HARBON Reginald Eric
Regiment : H.M.S. Neptune Royal Navy
Service number : DJX127118
Conflict : WW2
Date of death : Killed in action aged 32 on 19th December 1941
Buried : Commemorated on Plymouth Naval Memorial, Devon, England, Panel 50, Column 1.
Birthplace : Hallow, enlisted Upton upon Severn
Relatives : Son of Mr. and Mrs Walter John Harbon; Husband of Margery Ethel Harbon of Redditch
Memorial : Redditch War Memorial
Also appears on : Earls Croome War Memorial as Eric Harbon. Hanley Castle Grammar School now Hanley Castle High School WW2 Memorial as E. Harbon.
Credits : Researched by Brian Hill. HMS Neptune and Worcestershire Archives information researched by Sandra Taylor.
HMS Neptune was a cruiser. On the night of 19th December 1941 she ran into an uncharted minefield off the coast of Tripoli and sank with the loss of 763 Officers and Men.
Commemorated on the Neptune and Kandahar Memorial at the National Memorial Arboretum, Alrewas.
Listed on the Neptune Association website: http://www.hmsneptune.com
A letter from Reginald’s wife, Mrs M.E. Atkinson, 18 Willow Way, Redditch, dated 14th February 1950 can be found within war records held at Worcestershire Archives requesting that his name be added to the county roll of honour. The letter states that Reginald Eric Harbon, Chief Yeoman of Signals, Royal Navy was killed on 19th December 1941.
The following information has been researched and transcribed by Mick Wilks:
HMS Neptune was a ‘Leander Class’ Cruiser, displacing 7,270 tons, with 6 inch guns as main armament. Neptune was part of ‘Force K’, a task force created at the behest of Winston Churchill in August 1941 and comprising both cruisers and destroyers. Based in Malta, its purpose was the interdiction Italian merchant shipping taking military supplies and men to Libya. In its first action, at night, on 8th November, Force K was able to sink a convoy of ten merchant ships and one of the destroyer escorts, damaging a second destroyer. Two oil tankers were sunk by the Force later in November. In a message sent to the Commander, Force K, on 27th November, Winston Churchill asked for his congratulations to be given to all ranks and ratings on the two actions which had ‘played a very definite part in the great battle now raging in Libya’. He went on to say that …’The work of the force has been most fruitful, and all concerned may be proud to have been a real help to Britain and our cause’.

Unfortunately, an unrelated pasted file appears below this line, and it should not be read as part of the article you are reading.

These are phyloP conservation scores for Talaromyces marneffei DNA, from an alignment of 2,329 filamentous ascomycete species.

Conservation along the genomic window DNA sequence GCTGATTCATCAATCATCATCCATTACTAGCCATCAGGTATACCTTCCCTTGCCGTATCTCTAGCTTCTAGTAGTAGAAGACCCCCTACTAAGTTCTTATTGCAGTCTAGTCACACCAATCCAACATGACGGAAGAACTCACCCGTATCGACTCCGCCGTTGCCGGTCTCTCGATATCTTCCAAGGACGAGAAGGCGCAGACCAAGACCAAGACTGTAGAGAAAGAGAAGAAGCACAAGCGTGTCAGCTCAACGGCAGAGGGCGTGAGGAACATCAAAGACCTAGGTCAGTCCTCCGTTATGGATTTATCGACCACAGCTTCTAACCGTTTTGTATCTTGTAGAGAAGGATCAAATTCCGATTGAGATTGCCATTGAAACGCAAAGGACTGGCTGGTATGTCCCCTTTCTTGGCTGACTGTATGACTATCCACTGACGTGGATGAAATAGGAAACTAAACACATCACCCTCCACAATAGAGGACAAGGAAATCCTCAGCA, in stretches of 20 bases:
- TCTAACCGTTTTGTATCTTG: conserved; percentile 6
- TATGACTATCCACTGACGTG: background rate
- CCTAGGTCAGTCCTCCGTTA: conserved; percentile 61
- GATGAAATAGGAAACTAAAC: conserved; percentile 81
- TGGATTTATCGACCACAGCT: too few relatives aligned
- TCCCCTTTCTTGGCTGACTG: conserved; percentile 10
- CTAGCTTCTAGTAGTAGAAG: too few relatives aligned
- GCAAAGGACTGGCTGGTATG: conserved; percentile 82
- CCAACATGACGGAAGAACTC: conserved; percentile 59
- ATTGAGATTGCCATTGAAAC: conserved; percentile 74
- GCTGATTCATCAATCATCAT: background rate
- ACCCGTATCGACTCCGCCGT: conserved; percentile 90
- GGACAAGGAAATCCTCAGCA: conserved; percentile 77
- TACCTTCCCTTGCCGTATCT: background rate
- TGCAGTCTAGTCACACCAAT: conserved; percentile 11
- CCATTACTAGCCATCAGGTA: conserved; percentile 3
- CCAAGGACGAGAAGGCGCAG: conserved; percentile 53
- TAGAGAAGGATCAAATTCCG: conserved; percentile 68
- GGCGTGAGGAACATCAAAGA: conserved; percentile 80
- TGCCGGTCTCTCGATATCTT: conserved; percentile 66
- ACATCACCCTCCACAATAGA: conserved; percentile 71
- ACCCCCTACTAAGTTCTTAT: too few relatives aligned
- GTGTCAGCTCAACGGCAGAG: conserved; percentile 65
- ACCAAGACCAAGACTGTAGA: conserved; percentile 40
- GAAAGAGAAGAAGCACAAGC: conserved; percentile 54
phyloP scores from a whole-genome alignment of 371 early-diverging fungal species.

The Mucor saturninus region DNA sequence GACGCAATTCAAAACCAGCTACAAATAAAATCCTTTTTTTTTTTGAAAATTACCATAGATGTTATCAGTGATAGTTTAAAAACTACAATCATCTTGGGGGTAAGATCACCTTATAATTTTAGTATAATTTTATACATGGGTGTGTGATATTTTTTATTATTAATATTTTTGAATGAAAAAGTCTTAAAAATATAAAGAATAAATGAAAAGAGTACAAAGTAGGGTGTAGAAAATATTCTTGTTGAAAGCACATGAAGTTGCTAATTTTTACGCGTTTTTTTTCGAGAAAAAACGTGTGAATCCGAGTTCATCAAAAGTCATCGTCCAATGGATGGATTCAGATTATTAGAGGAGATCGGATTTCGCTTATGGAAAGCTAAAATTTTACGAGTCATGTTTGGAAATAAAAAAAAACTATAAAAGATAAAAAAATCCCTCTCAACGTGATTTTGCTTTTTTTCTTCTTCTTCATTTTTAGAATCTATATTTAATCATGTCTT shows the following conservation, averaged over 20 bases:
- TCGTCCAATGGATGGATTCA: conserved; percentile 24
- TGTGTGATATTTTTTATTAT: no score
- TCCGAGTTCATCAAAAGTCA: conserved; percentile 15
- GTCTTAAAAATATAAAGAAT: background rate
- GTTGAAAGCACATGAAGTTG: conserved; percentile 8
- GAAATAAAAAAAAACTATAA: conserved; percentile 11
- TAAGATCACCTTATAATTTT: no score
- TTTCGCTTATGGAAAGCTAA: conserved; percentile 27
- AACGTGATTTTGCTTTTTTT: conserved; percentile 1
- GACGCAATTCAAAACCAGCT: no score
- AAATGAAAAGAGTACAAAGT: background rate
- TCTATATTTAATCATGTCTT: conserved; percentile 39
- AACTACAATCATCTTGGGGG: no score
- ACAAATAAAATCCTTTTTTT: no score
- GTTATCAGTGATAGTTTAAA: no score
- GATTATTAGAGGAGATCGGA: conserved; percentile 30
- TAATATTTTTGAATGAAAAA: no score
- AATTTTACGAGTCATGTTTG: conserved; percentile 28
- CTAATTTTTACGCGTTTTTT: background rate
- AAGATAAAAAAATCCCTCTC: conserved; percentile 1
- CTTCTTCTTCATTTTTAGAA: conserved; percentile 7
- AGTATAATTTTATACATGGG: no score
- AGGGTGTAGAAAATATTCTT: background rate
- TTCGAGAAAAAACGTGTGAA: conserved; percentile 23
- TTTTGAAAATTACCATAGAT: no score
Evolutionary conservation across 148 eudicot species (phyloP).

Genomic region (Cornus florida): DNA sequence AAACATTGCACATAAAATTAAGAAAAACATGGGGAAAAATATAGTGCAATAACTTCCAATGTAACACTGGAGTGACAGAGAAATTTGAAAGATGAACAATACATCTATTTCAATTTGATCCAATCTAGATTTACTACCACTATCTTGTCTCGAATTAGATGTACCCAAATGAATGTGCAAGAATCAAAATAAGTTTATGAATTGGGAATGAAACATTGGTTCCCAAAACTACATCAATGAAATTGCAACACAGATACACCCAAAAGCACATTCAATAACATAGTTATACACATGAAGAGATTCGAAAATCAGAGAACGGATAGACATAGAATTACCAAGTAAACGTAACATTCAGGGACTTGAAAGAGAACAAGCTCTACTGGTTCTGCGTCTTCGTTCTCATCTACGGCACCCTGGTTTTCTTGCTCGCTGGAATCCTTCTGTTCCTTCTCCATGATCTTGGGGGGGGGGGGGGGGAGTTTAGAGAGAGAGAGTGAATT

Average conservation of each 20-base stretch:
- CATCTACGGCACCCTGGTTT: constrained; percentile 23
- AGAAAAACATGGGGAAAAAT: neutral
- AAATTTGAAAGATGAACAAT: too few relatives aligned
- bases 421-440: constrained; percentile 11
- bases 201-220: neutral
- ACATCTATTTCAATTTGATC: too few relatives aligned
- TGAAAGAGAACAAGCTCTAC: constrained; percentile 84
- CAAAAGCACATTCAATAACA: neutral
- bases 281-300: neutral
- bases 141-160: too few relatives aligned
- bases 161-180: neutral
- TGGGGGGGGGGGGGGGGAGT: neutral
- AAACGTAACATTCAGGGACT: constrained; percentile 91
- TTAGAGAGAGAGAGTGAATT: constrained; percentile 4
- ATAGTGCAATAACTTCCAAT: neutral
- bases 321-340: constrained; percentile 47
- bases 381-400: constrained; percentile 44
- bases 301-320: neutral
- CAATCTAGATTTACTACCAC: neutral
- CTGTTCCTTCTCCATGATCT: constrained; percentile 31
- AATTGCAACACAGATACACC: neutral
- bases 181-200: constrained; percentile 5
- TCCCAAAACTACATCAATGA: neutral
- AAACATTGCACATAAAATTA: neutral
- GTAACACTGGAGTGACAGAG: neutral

On 18th December, news was received that another enemy convoy was heading for Tripoli, and Force K was sent to catch it. Approaching Tripoli, the cruisers Neptune, Aurora and Penelope, with four destroyers, ran into a new minefield and all the cruisers were damaged, Neptune particularly so. The destroyer Kandahar entered the minefield to rescue the crew of Neptune, but she too struck a mine and became helpless. Neptune, drifting amongst the mines struck two more and sank. Of the 700 crew, only one man survived to become a prisoner of war, after four days on a raft. On the same raft, the Captain and thirteen others perished. Since Reginald Harbon died during the day following the action off Tripoli, it seems likely that he was one the men on the raft.
Source: ‘The Second World War – Volume Three – The Grand Alliance’ by Winston Churchill, 1952.
Reginald Harbon has no known grave, the photograph available shows his name on Plymouth Naval Memorial.